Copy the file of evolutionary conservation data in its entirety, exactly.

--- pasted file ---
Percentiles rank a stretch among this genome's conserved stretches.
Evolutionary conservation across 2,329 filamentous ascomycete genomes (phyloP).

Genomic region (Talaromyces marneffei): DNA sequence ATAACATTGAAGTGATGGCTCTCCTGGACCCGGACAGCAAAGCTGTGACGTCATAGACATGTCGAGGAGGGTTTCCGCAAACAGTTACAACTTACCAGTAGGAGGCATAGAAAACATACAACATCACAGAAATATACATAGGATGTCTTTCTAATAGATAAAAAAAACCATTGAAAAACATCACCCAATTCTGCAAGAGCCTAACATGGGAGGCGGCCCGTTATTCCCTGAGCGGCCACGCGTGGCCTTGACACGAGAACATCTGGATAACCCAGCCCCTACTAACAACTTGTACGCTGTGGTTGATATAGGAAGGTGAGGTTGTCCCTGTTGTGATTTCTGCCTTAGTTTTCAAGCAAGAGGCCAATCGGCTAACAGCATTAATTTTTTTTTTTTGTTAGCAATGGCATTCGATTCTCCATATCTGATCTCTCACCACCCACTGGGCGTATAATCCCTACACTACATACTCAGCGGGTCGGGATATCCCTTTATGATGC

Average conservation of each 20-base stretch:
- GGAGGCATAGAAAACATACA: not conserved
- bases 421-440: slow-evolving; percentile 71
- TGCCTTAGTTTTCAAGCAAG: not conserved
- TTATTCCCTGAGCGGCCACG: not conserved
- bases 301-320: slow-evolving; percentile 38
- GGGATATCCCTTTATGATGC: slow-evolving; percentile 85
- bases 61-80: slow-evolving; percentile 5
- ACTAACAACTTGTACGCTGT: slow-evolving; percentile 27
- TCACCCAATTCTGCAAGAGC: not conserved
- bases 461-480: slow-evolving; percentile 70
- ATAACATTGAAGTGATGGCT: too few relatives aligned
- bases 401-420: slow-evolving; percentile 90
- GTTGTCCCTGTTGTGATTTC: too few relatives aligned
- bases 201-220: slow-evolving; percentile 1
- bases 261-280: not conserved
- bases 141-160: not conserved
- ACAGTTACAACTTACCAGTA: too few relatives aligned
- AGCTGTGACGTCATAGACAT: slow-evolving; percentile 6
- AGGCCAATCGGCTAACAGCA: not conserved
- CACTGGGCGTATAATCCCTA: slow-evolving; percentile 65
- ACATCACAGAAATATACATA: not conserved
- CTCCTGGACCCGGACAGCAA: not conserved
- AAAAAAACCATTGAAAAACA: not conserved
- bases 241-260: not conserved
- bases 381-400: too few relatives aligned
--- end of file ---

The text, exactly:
Percentiles rank a stretch among this genome's conserved stretches.
Evolutionary conservation across 2,329 filamentous ascomycete genomes (phyloP).

Genomic region (Talaromyces marneffei): DNA sequence ATAACATTGAAGTGATGGCTCTCCTGGACCCGGACAGCAAAGCTGTGACGTCATAGACATGTCGAGGAGGGTTTCCGCAAACAGTTACAACTTACCAGTAGGAGGCATAGAAAACATACAACATCACAGAAATATACATAGGATGTCTTTCTAATAGATAAAAAAAACCATTGAAAAACATCACCCAATTCTGCAAGAGCCTAACATGGGAGGCGGCCCGTTATTCCCTGAGCGGCCACGCGTGGCCTTGACACGAGAACATCTGGATAACCCAGCCCCTACTAACAACTTGTACGCTGTGGTTGATATAGGAAGGTGAGGTTGTCCCTGTTGTGATTTCTGCCTTAGTTTTCAAGCAAGAGGCCAATCGGCTAACAGCATTAATTTTTTTTTTTTGTTAGCAATGGCATTCGATTCTCCATATCTGATCTCTCACCACCCACTGGGCGTATAATCCCTACACTACATACTCAGCGGGTCGGGATATCCCTTTATGATGC

Average conservation of each 20-base stretch:
- GGAGGCATAGAAAACATACA: not conserved
- bases 421-440: slow-evolving; percentile 71
- TGCCTTAGTTTTCAAGCAAG: not conserved
- TTATTCCCTGAGCGGCCACG: not conserved
- bases 301-320: slow-evolving; percentile 38
- GGGATATCCCTTTATGATGC: slow-evolving; percentile 85
- bases 61-80: slow-evolving; percentile 5
- ACTAACAACTTGTACGCTGT: slow-evolving; percentile 27
- TCACCCAATTCTGCAAGAGC: not conserved
- bases 461-480: slow-evolving; percentile 70
- ATAACATTGAAGTGATGGCT: too few relatives aligned
- bases 401-420: slow-evolving; percentile 90
- GTTGTCCCTGTTGTGATTTC: too few relatives aligned
- bases 201-220: slow-evolving; percentile 1
- bases 261-280: not conserved
- bases 141-160: not conserved
- ACAGTTACAACTTACCAGTA: too few relatives aligned
- AGCTGTGACGTCATAGACAT: slow-evolving; percentile 6
- AGGCCAATCGGCTAACAGCA: not conserved
- CACTGGGCGTATAATCCCTA: slow-evolving; percentile 65
- ACATCACAGAAATATACATA: not conserved
- CTCCTGGACCCGGACAGCAA: not conserved
- AAAAAAACCATTGAAAAACA: not conserved
- bases 241-260: not conserved
- bases 381-400: too few relatives aligned